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Mortgage Stimulus Can't Beat the Housing Slide

Applications for residential mortgages fell sharply at the end of June, down 19 percent week-to-week, reports the Mortgage Bankers Association. In the mid-five percent range, interest rates aren't at the bottom, but they're still very low, so that alone shouldn't be the problem.

Most of the weakness was in applications for refinancings, down 30 percent to the level reached after the Lehman Brothers bankruptcy last fall. Rates have been up a bit in the last few months, but settled back to 5.3 percent last week. Refinancings were also weak despite federal programs to expand the loan-to-value ratios allowed in government agency-insured mortgages.

And those programs are becoming more generous, perhaps because they have spurred little activity. The Federal Housing Finance Agency (FHFA) announced on July 1 that a program for refinancing government-guaranteed mortgages, the Home Affordable Refinancing Program, or HARP, would be expanded, allowing 125% of current home value to be refinanced, up from 105%.

"The higher LTV refinancings will allow more homeowners to strengthen their finances by taking advantage of lower mortgage rates. [Fannie Mae and Freddie Mac] are also incenting these borrowers to combine a lower mortgage rate with a faster amortization schedule, which will enable them to get 'above water' on their mortgages more quickly. This program could assist many homeowners who otherwise would have difficulty refinancing due to declining house prices," FHFA Director James Lockhart said.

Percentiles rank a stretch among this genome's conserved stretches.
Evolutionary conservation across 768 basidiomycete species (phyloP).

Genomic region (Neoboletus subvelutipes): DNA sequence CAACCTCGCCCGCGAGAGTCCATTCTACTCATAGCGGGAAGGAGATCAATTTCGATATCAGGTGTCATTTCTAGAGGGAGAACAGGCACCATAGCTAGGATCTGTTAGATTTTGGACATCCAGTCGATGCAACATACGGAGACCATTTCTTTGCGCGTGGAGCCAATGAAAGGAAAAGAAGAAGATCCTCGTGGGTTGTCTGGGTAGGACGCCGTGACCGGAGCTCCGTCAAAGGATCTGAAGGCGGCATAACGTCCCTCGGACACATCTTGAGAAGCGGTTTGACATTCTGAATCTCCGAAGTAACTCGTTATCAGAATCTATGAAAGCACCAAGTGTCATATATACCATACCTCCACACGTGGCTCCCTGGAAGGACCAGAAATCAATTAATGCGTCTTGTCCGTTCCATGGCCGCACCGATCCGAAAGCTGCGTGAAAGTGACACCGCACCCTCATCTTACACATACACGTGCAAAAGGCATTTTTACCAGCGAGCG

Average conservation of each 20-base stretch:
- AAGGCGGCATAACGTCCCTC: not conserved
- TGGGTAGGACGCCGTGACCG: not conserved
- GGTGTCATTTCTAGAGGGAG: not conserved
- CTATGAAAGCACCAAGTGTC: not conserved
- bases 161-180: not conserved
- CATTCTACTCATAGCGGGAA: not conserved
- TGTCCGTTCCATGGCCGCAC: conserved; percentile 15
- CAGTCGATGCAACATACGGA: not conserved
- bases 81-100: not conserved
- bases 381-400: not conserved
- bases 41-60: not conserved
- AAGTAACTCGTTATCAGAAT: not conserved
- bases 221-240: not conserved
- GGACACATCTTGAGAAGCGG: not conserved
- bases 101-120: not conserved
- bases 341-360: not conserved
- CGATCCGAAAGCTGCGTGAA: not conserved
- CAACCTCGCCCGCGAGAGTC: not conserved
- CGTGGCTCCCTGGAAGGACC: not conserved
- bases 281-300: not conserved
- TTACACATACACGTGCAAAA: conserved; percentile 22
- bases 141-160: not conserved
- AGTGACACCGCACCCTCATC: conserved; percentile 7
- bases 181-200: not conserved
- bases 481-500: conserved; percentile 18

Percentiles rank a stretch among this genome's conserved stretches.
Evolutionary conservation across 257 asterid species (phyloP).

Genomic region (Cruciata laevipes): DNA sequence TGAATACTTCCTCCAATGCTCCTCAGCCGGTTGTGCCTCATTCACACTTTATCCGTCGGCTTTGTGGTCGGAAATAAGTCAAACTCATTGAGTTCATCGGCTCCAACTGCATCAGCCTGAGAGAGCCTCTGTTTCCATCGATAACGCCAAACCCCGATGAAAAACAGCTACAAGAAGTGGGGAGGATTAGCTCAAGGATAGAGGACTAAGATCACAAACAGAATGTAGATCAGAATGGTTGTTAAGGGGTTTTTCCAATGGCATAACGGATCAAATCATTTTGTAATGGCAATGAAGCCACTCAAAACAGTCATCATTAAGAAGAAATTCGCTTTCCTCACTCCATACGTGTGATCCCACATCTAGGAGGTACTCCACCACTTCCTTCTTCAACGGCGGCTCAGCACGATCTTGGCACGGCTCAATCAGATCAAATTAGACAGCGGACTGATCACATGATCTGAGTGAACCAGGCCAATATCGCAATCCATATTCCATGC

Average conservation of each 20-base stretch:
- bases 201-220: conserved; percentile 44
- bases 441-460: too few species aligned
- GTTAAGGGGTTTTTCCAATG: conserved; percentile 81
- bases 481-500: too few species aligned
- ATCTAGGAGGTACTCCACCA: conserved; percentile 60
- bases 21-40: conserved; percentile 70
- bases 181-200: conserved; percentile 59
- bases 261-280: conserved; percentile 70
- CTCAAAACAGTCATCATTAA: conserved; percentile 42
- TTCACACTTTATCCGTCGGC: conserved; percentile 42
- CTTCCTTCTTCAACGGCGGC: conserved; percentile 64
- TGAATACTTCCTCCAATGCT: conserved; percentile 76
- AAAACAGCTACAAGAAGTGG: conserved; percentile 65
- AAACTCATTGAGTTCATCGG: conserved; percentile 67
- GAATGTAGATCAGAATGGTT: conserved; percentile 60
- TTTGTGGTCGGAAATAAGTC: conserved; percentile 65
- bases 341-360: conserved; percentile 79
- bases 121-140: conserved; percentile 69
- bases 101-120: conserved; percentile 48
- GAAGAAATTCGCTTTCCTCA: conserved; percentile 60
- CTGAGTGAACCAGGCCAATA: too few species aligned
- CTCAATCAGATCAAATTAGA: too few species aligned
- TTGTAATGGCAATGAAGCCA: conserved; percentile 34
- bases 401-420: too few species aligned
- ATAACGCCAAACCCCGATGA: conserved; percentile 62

But Bloomberg reports that the lack of interest is due to flaws in the design of the HARP program:
Paul Miller, an analyst with FBR Capital Markets in Arlington, Virginia, said mortgage brokers have told him that many aren't sending borrowers through the program because it's cumbersome and the loan applications "still have a lot of bells and whistles, which makes them difficult to do."

"I don't think it's going to have much of an impact because you still don't have enough qualified borrowers," Miller said, referring to today's announcement. "It will help on the margin, but the issues with Obama's plans is that they all focus on affordability and not principal writedowns and at some point they're going to have to address" that, he said.

As if we needed a reminder, Federal Reserve Bank of San Francisco President Janet Yellen today stated that the weakness in the economy may require the Fed to keep short-term interest rates near zero for several years.

But consider Ms. Yellen's comments in view of this graph comparing U.S. housing starts and 30-year fixed mortgage rates over 40 years. (Click on the graph to see a larger version.)

Two points jump out at me. First is that the annual rate of housing starts fell to about 400,000 in the recessions of 1970, 1975, the 1980s, and today. And that a sharp rebound was a part of every recovery (to a lesser extent, though, in 2003).

The second point is how low mortgage rates are compared to their levels of the last 40 years. Can the housing environment, and thus the economy, turn around simply by making rates lower? That doesn't seem to be happening.

And if a general recovery instead requires higher employment, how can we achieve that without the usual rapid turn in housing?

In this video, I discuss the conundrum with MoneyWatch editor-in-chief Eric Schurenberg: